Friday, March 14, 2014

Sarah Riley Discusses the Role of Art in Therapy

In late January I wrote about a Beer for Bowls event that Tonya Borgeson had arranged with the North Pole Bar on Raleigh Street. There were several potter's wheel in action and when I arrived two of them were occupied by women involved with art therapy, Andrea Boyadjis and Sarah Riley. I felt there would be value in following up as I know that making art can be personally therapeutic, but I wanted to learn more about the use of art in a deliberate manner to this end. Both young women attend or attended UWS in Superior and both agreed to share more about what they do. I was fascinated with the insights they offered, but felt a need to share them separately so as to keep this blog entry a manageable length.

Sarah Riley, who hails from St. Germain in mid-northern Wisconsin, came to Superior to attend UWS for music and art. She says that once she honed in on the idea of an Art Therapy career, "I had that 'aha' moment, and I realized that art has always been therapy for me. It was a place to hide, a valuable source of expression, and it's always given me a sense of purpose and peace."

Riley said she's always been interested in art for as long as she can remember. "I've been making art since before I developed motor skills. I've only ever wanted to be two things: when I was very little, I wanted to be one of Santa's elves (my mom calmly explained to me that I would be far too tall to be an elf) and then I wanted to be an artist...since I was 4 or 5, I think."  Because there were other artists in her family, her creative pursuits were always encouraged- lots of happy memories. "My grandma was a brilliant fiber artist, constantly knitting. My grandpa is a wood carver, my Uncle Buck a ceramicist, my Uncle Brian a retired art teacher, my Uncle Art a wildlife artist. My mom's a gifted jeweler, and she was always coming up with fun art activities for us when we were kids. I've always had a reverence for the handmade, and I continue to be full of awe and wonder for the creative passion and skill that goes into making art, whether the artist is famous and world-renowned, or a child who is just beginning."

In college she became enamored with the works of the Impressionists, "and now I'm more partial to such artists as Lucien Freud, Alice Neel, Frida Kahlo. The list goes on and on."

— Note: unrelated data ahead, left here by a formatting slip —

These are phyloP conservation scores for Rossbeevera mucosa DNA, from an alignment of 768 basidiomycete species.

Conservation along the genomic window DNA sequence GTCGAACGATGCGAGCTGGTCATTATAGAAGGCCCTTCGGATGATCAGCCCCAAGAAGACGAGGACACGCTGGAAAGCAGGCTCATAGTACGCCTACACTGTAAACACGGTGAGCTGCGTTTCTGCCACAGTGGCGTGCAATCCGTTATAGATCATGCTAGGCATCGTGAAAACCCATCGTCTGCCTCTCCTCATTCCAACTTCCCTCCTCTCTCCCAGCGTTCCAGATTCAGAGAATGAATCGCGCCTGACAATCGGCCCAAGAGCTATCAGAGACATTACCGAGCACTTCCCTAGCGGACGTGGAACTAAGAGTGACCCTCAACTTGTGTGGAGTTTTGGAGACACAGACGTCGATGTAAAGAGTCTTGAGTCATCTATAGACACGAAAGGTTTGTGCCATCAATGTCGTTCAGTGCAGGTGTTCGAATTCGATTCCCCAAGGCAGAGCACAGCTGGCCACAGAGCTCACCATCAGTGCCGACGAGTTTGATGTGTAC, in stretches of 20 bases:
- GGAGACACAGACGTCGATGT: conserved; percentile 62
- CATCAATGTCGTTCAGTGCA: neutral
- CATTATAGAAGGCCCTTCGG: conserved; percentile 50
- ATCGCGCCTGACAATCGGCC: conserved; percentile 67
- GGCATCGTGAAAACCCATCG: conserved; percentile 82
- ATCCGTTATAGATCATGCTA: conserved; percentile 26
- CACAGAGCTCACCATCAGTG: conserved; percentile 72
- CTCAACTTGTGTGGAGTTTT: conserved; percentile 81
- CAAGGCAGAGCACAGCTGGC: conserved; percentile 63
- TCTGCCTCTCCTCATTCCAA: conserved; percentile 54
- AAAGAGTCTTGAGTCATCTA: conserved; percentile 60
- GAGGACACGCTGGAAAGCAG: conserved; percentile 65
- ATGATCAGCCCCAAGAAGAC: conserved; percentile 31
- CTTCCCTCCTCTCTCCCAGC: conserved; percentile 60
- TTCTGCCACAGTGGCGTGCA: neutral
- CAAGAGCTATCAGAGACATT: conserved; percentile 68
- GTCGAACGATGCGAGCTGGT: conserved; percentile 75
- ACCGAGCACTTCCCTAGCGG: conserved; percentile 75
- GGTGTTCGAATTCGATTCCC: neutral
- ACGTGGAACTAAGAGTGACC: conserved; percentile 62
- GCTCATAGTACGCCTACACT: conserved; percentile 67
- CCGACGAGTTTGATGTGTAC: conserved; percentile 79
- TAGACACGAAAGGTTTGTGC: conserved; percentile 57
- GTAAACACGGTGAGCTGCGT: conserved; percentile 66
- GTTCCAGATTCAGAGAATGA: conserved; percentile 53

Today Riley is a Mental Health Practitioner through Heartland Kids, working with kids with severe emotional disturbance. "This 'disturbance' is a catch-all term that can be attributed to a variety of issues such as a history of abuse, neglect, mental illness, and learning disabilities, among other things. I also intern at Safe Haven Battered Women's Shelter, where I run art groups for women and children who have fled abusive situations and are often afflicted with such issues as PTSD, Acute Stress Disorder, and general depression and anxiety.

"My main goal is to use art therapy techniques to help people develop coping skills. I present art as a constant and approachable resource for emotional expression as well as a method of relaxation and a source of great achievement. I've used art to help kids with ADHD to focus, women with extreme anxiety feel calm, and people of all ages to have fun and feel accomplished. Art empowers people- art heals. I feel like I really can't take credit for any so called 'achievement'-- it's just art. I just try to nudge people in the right direction.

"All artists, and children, understand that art is intrinsically therapeutic by nature. Some adults need some reminding, but everyone can benefit from art therapy- it's truly universal. Engaging in the creative process stimulates the middle brain and releases all sorts of 'feel-good' endorphins and hormones- such as serotonin and dopamine; it relieves stress, increases happiness, and provides a much needed mode of expression- a creative outlet for when words aren't enough. It is my belief that art IS therapy."

Sometime soon I will share Andrea's story as well. 

If you enjoyed this article, you may also enjoy this article on how music has the power to comfort and heal.

REMINDER: IF YOU ARE OUT AND ABOUT in Downtown Duluth, Caleb Wood, Alexis Pio & Flo Doodles have taken over Prøve for the night.... I drove by last night and peeked in. Looks like a whole new world. Show starts at 7:00. Check it out.

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